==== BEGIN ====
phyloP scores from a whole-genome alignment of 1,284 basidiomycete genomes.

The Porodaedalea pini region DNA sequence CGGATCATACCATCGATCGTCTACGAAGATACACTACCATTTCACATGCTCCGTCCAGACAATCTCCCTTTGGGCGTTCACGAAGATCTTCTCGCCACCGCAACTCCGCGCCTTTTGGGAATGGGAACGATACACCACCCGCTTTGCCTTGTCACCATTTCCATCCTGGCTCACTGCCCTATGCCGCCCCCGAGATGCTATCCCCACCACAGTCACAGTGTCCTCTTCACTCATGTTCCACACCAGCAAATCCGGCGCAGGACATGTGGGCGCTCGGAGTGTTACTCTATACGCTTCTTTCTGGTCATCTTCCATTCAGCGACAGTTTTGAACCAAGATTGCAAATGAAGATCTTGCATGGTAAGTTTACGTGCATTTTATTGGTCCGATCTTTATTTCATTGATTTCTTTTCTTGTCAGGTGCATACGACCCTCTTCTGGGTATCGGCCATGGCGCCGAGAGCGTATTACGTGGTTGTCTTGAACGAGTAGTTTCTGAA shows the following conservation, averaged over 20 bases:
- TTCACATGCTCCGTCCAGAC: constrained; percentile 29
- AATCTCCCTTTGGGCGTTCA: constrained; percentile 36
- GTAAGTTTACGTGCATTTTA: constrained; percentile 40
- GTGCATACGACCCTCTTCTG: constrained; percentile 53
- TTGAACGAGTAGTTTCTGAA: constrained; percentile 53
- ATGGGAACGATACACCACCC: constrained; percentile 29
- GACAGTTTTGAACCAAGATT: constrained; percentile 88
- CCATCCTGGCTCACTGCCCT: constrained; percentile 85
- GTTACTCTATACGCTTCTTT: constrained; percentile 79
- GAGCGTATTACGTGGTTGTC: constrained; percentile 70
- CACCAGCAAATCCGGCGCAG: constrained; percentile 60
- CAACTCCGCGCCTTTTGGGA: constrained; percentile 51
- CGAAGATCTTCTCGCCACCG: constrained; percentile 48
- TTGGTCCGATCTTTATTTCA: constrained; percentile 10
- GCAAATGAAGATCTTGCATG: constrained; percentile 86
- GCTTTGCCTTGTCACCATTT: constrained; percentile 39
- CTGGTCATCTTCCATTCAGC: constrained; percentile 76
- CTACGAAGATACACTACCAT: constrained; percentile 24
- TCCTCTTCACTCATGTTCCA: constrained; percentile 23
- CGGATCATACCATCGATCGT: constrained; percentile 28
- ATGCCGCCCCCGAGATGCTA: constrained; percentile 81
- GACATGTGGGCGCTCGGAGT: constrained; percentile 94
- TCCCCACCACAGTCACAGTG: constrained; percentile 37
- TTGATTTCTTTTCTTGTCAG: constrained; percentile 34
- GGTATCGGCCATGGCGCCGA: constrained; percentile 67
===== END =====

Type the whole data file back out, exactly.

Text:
phyloP scores from a whole-genome alignment of 1,284 basidiomycete genomes.

The Porodaedalea pini region DNA sequence CGGATCATACCATCGATCGTCTACGAAGATACACTACCATTTCACATGCTCCGTCCAGACAATCTCCCTTTGGGCGTTCACGAAGATCTTCTCGCCACCGCAACTCCGCGCCTTTTGGGAATGGGAACGATACACCACCCGCTTTGCCTTGTCACCATTTCCATCCTGGCTCACTGCCCTATGCCGCCCCCGAGATGCTATCCCCACCACAGTCACAGTGTCCTCTTCACTCATGTTCCACACCAGCAAATCCGGCGCAGGACATGTGGGCGCTCGGAGTGTTACTCTATACGCTTCTTTCTGGTCATCTTCCATTCAGCGACAGTTTTGAACCAAGATTGCAAATGAAGATCTTGCATGGTAAGTTTACGTGCATTTTATTGGTCCGATCTTTATTTCATTGATTTCTTTTCTTGTCAGGTGCATACGACCCTCTTCTGGGTATCGGCCATGGCGCCGAGAGCGTATTACGTGGTTGTCTTGAACGAGTAGTTTCTGAA shows the following conservation, averaged over 20 bases:
- TTCACATGCTCCGTCCAGAC: constrained; percentile 29
- AATCTCCCTTTGGGCGTTCA: constrained; percentile 36
- GTAAGTTTACGTGCATTTTA: constrained; percentile 40
- GTGCATACGACCCTCTTCTG: constrained; percentile 53
- TTGAACGAGTAGTTTCTGAA: constrained; percentile 53
- ATGGGAACGATACACCACCC: constrained; percentile 29
- GACAGTTTTGAACCAAGATT: constrained; percentile 88
- CCATCCTGGCTCACTGCCCT: constrained; percentile 85
- GTTACTCTATACGCTTCTTT: constrained; percentile 79
- GAGCGTATTACGTGGTTGTC: constrained; percentile 70
- CACCAGCAAATCCGGCGCAG: constrained; percentile 60
- CAACTCCGCGCCTTTTGGGA: constrained; percentile 51
- CGAAGATCTTCTCGCCACCG: constrained; percentile 48
- TTGGTCCGATCTTTATTTCA: constrained; percentile 10
- GCAAATGAAGATCTTGCATG: constrained; percentile 86
- GCTTTGCCTTGTCACCATTT: constrained; percentile 39
- CTGGTCATCTTCCATTCAGC: constrained; percentile 76
- CTACGAAGATACACTACCAT: constrained; percentile 24
- TCCTCTTCACTCATGTTCCA: constrained; percentile 23
- CGGATCATACCATCGATCGT: constrained; percentile 28
- ATGCCGCCCCCGAGATGCTA: constrained; percentile 81
- GACATGTGGGCGCTCGGAGT: constrained; percentile 94
- TCCCCACCACAGTCACAGTG: constrained; percentile 37
- TTGATTTCTTTTCTTGTCAG: constrained; percentile 34
- GGTATCGGCCATGGCGCCGA: constrained; percentile 67